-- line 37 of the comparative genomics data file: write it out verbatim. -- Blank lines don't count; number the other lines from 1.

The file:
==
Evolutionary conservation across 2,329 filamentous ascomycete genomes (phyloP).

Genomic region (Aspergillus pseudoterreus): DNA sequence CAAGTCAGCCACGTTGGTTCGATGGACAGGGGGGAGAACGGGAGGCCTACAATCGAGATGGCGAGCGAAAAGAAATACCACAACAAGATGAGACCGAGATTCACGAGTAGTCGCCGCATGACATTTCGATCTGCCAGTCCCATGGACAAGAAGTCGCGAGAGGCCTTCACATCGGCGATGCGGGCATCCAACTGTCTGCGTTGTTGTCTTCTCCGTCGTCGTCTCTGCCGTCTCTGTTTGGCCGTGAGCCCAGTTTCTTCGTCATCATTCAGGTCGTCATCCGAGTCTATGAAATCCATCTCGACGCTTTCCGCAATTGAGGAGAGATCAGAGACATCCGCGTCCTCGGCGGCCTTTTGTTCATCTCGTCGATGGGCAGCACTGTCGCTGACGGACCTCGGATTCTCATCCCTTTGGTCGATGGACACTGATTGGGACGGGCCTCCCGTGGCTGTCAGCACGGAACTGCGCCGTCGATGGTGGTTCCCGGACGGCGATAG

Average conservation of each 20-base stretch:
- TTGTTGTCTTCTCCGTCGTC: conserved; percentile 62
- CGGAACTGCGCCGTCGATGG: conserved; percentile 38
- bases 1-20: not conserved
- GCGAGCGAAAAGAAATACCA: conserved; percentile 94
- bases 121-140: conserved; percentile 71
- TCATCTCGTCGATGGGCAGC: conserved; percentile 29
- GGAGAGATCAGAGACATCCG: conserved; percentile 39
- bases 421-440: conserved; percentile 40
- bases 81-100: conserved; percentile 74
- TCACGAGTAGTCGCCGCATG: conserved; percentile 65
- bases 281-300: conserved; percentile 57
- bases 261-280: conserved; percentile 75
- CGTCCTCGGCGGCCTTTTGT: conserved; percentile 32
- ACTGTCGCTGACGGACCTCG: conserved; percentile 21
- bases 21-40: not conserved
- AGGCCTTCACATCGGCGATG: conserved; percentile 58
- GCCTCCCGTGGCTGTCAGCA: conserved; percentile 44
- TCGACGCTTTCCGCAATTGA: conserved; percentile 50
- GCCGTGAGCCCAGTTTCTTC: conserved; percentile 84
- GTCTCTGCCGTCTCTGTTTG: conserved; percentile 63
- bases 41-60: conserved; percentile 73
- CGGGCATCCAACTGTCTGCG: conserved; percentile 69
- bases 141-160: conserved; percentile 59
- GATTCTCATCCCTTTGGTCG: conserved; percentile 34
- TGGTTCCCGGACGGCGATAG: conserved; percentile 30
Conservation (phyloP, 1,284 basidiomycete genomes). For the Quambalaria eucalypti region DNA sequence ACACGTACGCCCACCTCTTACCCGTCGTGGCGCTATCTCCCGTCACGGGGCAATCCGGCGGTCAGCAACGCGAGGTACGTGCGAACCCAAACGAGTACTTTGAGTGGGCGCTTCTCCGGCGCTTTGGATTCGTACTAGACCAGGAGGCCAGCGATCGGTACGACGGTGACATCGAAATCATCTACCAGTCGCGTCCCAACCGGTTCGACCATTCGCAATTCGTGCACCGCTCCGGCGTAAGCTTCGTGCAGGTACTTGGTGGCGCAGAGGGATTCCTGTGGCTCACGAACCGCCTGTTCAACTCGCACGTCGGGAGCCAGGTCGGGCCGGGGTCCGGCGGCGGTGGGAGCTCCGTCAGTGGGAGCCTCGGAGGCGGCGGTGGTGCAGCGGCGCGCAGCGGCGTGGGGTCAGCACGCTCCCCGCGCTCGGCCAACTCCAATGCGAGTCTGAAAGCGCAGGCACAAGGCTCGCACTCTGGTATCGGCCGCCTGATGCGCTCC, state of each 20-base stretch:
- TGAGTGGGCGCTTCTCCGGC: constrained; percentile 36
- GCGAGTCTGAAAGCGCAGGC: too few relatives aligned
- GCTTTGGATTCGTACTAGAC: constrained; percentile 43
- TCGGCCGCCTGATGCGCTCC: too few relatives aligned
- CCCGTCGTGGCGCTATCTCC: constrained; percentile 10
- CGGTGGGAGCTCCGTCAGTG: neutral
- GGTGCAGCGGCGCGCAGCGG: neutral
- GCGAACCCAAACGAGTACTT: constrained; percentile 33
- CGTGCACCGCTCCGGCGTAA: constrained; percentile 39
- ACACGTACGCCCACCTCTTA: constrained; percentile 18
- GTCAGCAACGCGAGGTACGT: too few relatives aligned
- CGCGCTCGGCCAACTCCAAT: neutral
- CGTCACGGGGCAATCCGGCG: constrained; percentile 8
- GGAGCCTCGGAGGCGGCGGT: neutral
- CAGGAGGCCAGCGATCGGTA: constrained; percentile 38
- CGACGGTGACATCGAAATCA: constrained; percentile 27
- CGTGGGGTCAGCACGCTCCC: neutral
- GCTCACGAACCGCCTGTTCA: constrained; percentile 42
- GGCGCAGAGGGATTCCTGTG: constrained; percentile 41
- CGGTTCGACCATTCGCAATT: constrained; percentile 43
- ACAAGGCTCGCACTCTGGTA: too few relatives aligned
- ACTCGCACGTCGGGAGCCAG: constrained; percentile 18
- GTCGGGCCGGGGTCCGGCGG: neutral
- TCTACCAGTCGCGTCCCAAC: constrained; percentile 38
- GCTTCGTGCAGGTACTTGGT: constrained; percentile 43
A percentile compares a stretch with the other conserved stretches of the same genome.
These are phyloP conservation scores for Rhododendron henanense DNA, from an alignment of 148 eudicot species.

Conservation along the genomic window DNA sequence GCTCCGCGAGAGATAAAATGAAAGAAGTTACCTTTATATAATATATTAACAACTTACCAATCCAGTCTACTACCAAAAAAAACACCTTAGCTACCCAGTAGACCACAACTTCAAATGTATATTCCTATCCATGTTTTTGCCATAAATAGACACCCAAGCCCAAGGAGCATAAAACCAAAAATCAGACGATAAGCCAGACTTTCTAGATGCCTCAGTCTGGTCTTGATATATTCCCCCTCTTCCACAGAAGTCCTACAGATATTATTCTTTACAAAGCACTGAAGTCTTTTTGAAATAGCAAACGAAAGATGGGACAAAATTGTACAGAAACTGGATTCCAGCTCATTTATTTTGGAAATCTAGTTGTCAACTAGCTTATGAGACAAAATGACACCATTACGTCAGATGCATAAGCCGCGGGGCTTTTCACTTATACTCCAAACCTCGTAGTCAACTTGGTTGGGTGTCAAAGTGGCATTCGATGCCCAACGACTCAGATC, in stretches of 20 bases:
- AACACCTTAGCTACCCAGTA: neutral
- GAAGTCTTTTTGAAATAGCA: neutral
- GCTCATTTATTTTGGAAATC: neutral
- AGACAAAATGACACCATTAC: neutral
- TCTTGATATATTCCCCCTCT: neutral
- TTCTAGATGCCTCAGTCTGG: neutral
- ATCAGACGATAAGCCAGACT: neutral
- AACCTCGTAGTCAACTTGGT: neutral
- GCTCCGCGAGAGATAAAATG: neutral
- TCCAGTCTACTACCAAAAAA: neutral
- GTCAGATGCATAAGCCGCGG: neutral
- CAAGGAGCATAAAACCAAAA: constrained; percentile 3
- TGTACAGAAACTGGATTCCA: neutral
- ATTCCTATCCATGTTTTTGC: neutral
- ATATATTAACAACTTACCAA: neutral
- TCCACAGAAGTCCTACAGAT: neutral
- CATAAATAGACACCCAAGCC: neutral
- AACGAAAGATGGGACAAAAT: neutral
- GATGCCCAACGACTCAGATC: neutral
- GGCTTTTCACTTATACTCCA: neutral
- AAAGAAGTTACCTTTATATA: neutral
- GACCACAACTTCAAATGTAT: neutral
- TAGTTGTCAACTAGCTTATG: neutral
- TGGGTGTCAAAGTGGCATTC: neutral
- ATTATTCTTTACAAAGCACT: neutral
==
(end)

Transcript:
- GCGAACCCAAACGAGTACTT: constrained; percentile 33